The second challenge is climate change. There will be winners and losers in terms of food production. Increased CO2 will boost photosynthesis and productivity in temperate regions, but elevated temperatures will reduce productivity in the tropics and semi-tropics. The areas that lose are already the most highly populated, and where most future population growth is projected. Again, sustainable intensification of agriculture is an essential ingredient in providing food security.

21st Century environmentalism

Environmentalism should therefore embrace, not reject, technologies that increase global GDP, encourage a fair distribution of wealth, and promote women’s education and fertility rights. The Green Movement should recognise the opportunity that increased affluence affords in finally stepping off the Malthusian treadmill, and that people are the solution not the problem – and governmental organisations should follow suit. Innovations in agriculture, such as GM and NBPT, are no longer a threat but essential in first feeding an increasingly affluent population, then reversing the impacts of agriculture, and finally enabling the release of land back to wilderness. The contribution of agbiotech companies like Monsanto should be reevaluated, so that we can avoid throwing the baby out with the bathwater. The Green Movement should encourage regulators to judge GM and NPBT techniques, and in particular products made by these methods, on their merits rather than on the ideologically-motivated precautionary principle.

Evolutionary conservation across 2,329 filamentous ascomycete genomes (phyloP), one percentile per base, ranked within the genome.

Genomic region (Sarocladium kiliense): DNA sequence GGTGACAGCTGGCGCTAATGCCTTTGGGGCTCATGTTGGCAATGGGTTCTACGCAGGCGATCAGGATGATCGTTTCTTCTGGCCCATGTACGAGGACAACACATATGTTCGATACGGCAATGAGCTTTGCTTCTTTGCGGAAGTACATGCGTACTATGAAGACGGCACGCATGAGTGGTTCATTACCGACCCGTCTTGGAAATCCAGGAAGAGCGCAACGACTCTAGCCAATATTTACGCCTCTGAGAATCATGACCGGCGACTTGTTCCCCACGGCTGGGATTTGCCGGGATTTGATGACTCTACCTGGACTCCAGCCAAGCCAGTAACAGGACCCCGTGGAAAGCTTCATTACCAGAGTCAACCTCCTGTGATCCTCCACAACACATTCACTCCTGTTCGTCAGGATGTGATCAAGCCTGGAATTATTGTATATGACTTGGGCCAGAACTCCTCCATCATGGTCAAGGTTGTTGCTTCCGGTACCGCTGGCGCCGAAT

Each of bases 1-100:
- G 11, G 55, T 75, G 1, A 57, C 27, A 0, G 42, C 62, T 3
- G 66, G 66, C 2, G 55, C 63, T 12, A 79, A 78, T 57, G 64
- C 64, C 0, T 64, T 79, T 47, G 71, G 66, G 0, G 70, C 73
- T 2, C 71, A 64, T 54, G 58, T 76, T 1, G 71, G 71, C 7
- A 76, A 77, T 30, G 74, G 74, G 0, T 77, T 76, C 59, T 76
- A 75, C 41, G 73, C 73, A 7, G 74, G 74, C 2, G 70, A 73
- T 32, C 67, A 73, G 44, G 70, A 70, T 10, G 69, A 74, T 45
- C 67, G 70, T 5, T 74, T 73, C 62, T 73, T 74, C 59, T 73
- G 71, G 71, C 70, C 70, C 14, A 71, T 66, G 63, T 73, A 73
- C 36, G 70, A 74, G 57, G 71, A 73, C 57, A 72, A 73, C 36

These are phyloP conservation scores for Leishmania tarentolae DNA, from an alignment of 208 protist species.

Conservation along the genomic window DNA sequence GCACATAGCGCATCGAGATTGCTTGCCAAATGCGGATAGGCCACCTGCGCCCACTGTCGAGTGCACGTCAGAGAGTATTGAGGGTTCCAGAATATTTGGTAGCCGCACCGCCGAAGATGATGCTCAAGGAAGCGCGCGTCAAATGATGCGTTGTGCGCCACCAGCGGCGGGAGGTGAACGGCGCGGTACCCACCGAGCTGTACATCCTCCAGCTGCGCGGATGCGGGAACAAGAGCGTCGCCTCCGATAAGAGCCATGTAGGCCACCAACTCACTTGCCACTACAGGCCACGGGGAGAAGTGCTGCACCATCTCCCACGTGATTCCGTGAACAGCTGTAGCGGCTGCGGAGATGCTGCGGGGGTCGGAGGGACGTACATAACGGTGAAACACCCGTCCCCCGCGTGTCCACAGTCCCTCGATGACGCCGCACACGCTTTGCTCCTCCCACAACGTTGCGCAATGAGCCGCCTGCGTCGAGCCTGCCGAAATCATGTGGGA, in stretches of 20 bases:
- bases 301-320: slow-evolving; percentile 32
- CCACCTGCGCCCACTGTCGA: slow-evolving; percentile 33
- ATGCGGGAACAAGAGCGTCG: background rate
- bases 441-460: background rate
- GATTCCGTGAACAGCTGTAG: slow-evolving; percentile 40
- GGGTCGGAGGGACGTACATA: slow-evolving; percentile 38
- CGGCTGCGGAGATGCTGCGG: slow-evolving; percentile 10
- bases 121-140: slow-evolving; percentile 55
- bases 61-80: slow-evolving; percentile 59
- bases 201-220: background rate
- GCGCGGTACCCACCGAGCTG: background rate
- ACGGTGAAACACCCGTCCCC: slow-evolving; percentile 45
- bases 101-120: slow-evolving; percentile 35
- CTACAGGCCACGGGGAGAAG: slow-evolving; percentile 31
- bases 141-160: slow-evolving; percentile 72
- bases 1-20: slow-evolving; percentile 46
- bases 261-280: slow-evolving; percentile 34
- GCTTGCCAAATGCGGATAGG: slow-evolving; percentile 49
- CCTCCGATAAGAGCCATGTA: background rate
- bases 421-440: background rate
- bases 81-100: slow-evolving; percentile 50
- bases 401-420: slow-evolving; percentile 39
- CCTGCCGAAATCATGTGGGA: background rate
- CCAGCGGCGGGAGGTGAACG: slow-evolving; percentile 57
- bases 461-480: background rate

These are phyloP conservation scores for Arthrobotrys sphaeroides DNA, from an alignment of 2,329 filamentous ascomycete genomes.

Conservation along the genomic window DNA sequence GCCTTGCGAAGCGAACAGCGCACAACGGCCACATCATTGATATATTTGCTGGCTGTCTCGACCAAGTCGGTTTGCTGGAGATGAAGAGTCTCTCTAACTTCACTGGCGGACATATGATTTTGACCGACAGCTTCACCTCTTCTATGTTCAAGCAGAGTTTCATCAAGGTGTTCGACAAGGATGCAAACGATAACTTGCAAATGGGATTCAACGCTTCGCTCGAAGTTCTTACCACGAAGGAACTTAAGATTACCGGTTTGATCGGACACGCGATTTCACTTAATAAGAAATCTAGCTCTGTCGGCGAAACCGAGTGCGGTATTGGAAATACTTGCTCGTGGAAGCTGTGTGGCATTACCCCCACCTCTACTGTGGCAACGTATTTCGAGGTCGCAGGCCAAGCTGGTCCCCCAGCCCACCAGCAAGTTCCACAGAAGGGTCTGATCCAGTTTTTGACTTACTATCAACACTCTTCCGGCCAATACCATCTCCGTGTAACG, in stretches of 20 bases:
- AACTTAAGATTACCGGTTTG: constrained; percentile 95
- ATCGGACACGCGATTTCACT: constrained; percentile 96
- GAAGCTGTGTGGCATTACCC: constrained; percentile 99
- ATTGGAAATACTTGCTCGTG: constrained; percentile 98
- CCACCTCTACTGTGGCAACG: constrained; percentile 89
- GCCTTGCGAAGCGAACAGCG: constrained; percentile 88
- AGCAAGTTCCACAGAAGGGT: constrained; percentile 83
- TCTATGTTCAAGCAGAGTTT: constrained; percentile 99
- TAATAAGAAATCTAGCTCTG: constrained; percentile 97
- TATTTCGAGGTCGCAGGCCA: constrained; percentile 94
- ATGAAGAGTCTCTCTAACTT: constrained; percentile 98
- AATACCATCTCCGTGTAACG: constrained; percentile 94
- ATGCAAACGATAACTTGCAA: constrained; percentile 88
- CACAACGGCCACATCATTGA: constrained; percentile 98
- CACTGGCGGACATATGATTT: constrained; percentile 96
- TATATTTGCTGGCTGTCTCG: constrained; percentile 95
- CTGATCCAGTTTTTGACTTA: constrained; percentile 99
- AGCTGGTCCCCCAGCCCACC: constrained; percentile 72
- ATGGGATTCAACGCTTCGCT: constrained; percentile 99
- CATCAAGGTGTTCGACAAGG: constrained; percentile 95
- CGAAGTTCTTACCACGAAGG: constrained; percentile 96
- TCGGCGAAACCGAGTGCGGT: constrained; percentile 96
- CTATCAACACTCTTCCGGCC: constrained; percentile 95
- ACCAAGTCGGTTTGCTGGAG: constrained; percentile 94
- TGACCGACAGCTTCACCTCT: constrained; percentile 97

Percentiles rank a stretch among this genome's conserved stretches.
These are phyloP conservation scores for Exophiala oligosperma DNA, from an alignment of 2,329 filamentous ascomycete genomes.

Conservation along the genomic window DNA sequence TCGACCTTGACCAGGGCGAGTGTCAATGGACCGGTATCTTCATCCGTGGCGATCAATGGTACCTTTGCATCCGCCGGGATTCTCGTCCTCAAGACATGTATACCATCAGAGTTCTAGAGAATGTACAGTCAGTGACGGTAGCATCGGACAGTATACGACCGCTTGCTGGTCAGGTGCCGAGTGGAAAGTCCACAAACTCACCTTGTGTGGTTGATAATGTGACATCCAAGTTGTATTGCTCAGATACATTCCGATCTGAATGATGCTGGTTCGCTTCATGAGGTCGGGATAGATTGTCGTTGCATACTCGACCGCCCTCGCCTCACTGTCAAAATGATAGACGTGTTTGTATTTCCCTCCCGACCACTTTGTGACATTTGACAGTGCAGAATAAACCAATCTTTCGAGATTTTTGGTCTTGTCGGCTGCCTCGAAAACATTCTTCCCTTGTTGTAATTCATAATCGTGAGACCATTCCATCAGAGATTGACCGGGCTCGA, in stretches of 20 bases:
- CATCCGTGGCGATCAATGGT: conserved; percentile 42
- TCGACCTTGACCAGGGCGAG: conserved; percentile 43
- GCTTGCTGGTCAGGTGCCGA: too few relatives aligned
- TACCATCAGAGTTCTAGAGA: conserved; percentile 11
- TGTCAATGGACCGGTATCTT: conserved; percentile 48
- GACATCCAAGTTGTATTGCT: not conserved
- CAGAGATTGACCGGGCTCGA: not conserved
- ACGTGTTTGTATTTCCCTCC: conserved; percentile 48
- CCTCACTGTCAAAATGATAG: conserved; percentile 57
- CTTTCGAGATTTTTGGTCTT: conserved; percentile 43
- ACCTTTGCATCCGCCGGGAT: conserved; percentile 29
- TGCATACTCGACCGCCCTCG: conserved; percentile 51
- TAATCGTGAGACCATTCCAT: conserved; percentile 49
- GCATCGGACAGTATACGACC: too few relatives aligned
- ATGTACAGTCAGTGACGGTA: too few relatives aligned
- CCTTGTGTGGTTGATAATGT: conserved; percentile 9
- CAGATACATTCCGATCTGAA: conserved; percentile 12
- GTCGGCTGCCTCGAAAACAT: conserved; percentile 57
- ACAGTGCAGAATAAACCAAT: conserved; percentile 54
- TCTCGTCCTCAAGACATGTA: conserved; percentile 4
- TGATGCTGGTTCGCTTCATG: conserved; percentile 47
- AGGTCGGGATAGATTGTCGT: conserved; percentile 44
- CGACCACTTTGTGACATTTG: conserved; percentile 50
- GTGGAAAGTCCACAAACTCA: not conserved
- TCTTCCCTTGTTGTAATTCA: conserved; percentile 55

Caring about the environment means caring about people – this is 21st century environmentalism.

This blog post is part of the Future Policy Challenges series, a new series of IPR Blogs with a focus on science, technology and innovation that highlights some of the crucial issues policymakers may face in the coming years. Subscribe to the IPR blog to get the latest blog posts, or to keep up to date with our activities, connect with us on TwitterFacebook or LinkedIn. You can also follow the hashtag #FuturePolicyChallenges for more on this series.

Posted in: Energy and environmental policy, Evidence and policymaking, Food and agriculture, Science and research policy


  • (we won't publish this)

Write a response